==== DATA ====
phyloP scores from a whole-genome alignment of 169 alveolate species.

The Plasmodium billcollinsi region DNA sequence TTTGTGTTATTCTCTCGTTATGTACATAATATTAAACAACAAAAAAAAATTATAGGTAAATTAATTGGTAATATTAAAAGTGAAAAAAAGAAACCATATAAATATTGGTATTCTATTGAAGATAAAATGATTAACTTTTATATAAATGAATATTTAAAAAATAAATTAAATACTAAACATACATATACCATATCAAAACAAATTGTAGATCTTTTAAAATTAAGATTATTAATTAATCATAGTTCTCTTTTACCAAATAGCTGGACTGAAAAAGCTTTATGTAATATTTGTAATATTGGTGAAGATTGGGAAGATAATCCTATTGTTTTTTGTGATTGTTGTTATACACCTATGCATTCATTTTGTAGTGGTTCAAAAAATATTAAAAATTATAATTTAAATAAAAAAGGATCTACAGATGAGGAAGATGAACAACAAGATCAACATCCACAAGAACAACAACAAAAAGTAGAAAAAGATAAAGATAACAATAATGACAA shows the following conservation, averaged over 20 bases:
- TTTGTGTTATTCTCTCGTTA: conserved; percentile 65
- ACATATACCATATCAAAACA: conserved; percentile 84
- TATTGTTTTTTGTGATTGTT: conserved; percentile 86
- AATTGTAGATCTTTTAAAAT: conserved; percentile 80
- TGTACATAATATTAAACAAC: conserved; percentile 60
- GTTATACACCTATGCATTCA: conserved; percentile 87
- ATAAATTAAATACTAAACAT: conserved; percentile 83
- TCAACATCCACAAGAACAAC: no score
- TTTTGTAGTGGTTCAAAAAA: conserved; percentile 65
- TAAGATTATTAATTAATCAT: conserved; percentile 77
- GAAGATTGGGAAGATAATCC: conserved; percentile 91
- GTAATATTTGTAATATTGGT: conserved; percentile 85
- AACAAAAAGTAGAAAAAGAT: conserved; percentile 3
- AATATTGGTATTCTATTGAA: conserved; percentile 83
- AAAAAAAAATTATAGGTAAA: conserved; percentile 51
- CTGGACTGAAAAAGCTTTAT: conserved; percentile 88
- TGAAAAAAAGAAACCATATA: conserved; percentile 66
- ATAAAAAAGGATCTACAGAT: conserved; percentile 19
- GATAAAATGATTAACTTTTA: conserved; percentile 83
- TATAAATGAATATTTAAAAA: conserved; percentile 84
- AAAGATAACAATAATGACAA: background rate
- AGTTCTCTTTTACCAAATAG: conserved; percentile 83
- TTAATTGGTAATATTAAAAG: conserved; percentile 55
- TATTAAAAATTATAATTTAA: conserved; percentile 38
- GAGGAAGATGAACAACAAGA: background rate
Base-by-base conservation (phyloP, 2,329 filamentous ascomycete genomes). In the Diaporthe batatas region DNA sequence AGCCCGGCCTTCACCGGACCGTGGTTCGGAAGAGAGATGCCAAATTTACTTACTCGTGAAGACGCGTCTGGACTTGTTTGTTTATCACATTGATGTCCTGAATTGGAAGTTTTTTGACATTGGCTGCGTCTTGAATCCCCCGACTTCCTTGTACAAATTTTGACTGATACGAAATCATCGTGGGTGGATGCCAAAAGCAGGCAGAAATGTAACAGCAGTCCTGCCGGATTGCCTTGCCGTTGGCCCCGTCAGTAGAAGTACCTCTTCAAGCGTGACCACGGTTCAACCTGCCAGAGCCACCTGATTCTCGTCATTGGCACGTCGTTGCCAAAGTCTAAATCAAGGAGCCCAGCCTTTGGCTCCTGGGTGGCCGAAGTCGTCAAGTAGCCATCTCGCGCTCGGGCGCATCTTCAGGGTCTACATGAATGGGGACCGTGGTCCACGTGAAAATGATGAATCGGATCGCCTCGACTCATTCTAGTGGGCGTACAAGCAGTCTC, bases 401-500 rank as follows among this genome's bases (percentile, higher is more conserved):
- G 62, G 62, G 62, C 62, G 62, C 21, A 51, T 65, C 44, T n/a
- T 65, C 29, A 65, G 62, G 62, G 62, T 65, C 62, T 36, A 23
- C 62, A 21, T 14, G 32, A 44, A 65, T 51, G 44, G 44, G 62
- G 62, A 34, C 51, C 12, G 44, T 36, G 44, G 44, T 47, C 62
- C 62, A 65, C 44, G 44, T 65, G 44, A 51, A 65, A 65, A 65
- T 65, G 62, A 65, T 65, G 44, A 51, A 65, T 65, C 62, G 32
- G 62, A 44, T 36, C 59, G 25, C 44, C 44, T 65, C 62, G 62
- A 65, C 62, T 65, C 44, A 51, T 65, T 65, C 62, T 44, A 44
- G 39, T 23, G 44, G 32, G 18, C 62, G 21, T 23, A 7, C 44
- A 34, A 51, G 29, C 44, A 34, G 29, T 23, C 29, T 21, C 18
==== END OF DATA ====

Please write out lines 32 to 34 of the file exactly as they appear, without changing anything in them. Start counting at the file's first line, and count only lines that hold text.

- G 62, A 34, C 51, C 12, G 44, T 36, G 44, G 44, T 47, C 62
- C 62, A 65, C 44, G 44, T 65, G 44, A 51, A 65, A 65, A 65
- T 65, G 62, A 65, T 65, G 44, A 51, A 65, T 65, C 62, G 32